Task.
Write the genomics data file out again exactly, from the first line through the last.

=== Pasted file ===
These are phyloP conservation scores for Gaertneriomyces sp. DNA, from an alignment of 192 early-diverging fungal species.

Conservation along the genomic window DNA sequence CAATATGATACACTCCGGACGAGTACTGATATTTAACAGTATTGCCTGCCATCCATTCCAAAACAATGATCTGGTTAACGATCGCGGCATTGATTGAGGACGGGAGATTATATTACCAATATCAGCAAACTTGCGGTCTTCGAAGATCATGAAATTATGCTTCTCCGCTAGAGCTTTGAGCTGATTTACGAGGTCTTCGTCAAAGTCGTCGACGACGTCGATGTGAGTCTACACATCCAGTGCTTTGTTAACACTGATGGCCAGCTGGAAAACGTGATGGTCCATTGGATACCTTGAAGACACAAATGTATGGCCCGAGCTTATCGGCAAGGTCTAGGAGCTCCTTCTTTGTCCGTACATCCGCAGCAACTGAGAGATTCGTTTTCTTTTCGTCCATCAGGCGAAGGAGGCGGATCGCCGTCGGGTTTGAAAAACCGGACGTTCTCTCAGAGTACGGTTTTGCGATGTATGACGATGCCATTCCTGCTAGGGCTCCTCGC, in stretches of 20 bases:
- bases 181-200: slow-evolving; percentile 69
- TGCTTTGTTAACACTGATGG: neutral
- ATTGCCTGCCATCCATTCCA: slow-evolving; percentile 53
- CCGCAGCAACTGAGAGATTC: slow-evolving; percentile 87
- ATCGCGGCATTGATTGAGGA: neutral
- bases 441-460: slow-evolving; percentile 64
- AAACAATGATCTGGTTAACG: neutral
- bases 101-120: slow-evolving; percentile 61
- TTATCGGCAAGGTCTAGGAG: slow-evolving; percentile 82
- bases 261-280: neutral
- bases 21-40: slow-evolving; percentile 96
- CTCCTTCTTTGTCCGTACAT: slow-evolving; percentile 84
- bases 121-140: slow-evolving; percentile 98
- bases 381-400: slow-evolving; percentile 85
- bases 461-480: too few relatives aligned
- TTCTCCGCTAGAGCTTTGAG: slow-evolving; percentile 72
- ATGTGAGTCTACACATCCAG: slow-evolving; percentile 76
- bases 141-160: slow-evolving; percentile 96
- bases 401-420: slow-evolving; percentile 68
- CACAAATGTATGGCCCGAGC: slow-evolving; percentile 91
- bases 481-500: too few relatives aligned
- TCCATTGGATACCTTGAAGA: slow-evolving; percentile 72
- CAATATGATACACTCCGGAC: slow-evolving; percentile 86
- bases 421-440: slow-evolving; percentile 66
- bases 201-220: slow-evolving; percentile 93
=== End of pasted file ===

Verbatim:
These are phyloP conservation scores for Gaertneriomyces sp. DNA, from an alignment of 192 early-diverging fungal species.

Conservation along the genomic window DNA sequence CAATATGATACACTCCGGACGAGTACTGATATTTAACAGTATTGCCTGCCATCCATTCCAAAACAATGATCTGGTTAACGATCGCGGCATTGATTGAGGACGGGAGATTATATTACCAATATCAGCAAACTTGCGGTCTTCGAAGATCATGAAATTATGCTTCTCCGCTAGAGCTTTGAGCTGATTTACGAGGTCTTCGTCAAAGTCGTCGACGACGTCGATGTGAGTCTACACATCCAGTGCTTTGTTAACACTGATGGCCAGCTGGAAAACGTGATGGTCCATTGGATACCTTGAAGACACAAATGTATGGCCCGAGCTTATCGGCAAGGTCTAGGAGCTCCTTCTTTGTCCGTACATCCGCAGCAACTGAGAGATTCGTTTTCTTTTCGTCCATCAGGCGAAGGAGGCGGATCGCCGTCGGGTTTGAAAAACCGGACGTTCTCTCAGAGTACGGTTTTGCGATGTATGACGATGCCATTCCTGCTAGGGCTCCTCGC, in stretches of 20 bases:
- bases 181-200: slow-evolving; percentile 69
- TGCTTTGTTAACACTGATGG: neutral
- ATTGCCTGCCATCCATTCCA: slow-evolving; percentile 53
- CCGCAGCAACTGAGAGATTC: slow-evolving; percentile 87
- ATCGCGGCATTGATTGAGGA: neutral
- bases 441-460: slow-evolving; percentile 64
- AAACAATGATCTGGTTAACG: neutral
- bases 101-120: slow-evolving; percentile 61
- TTATCGGCAAGGTCTAGGAG: slow-evolving; percentile 82
- bases 261-280: neutral
- bases 21-40: slow-evolving; percentile 96
- CTCCTTCTTTGTCCGTACAT: slow-evolving; percentile 84
- bases 121-140: slow-evolving; percentile 98
- bases 381-400: slow-evolving; percentile 85
- bases 461-480: too few relatives aligned
- TTCTCCGCTAGAGCTTTGAG: slow-evolving; percentile 72
- ATGTGAGTCTACACATCCAG: slow-evolving; percentile 76
- bases 141-160: slow-evolving; percentile 96
- bases 401-420: slow-evolving; percentile 68
- CACAAATGTATGGCCCGAGC: slow-evolving; percentile 91
- bases 481-500: too few relatives aligned
- TCCATTGGATACCTTGAAGA: slow-evolving; percentile 72
- CAATATGATACACTCCGGAC: slow-evolving; percentile 86
- bases 421-440: slow-evolving; percentile 66
- bases 201-220: slow-evolving; percentile 93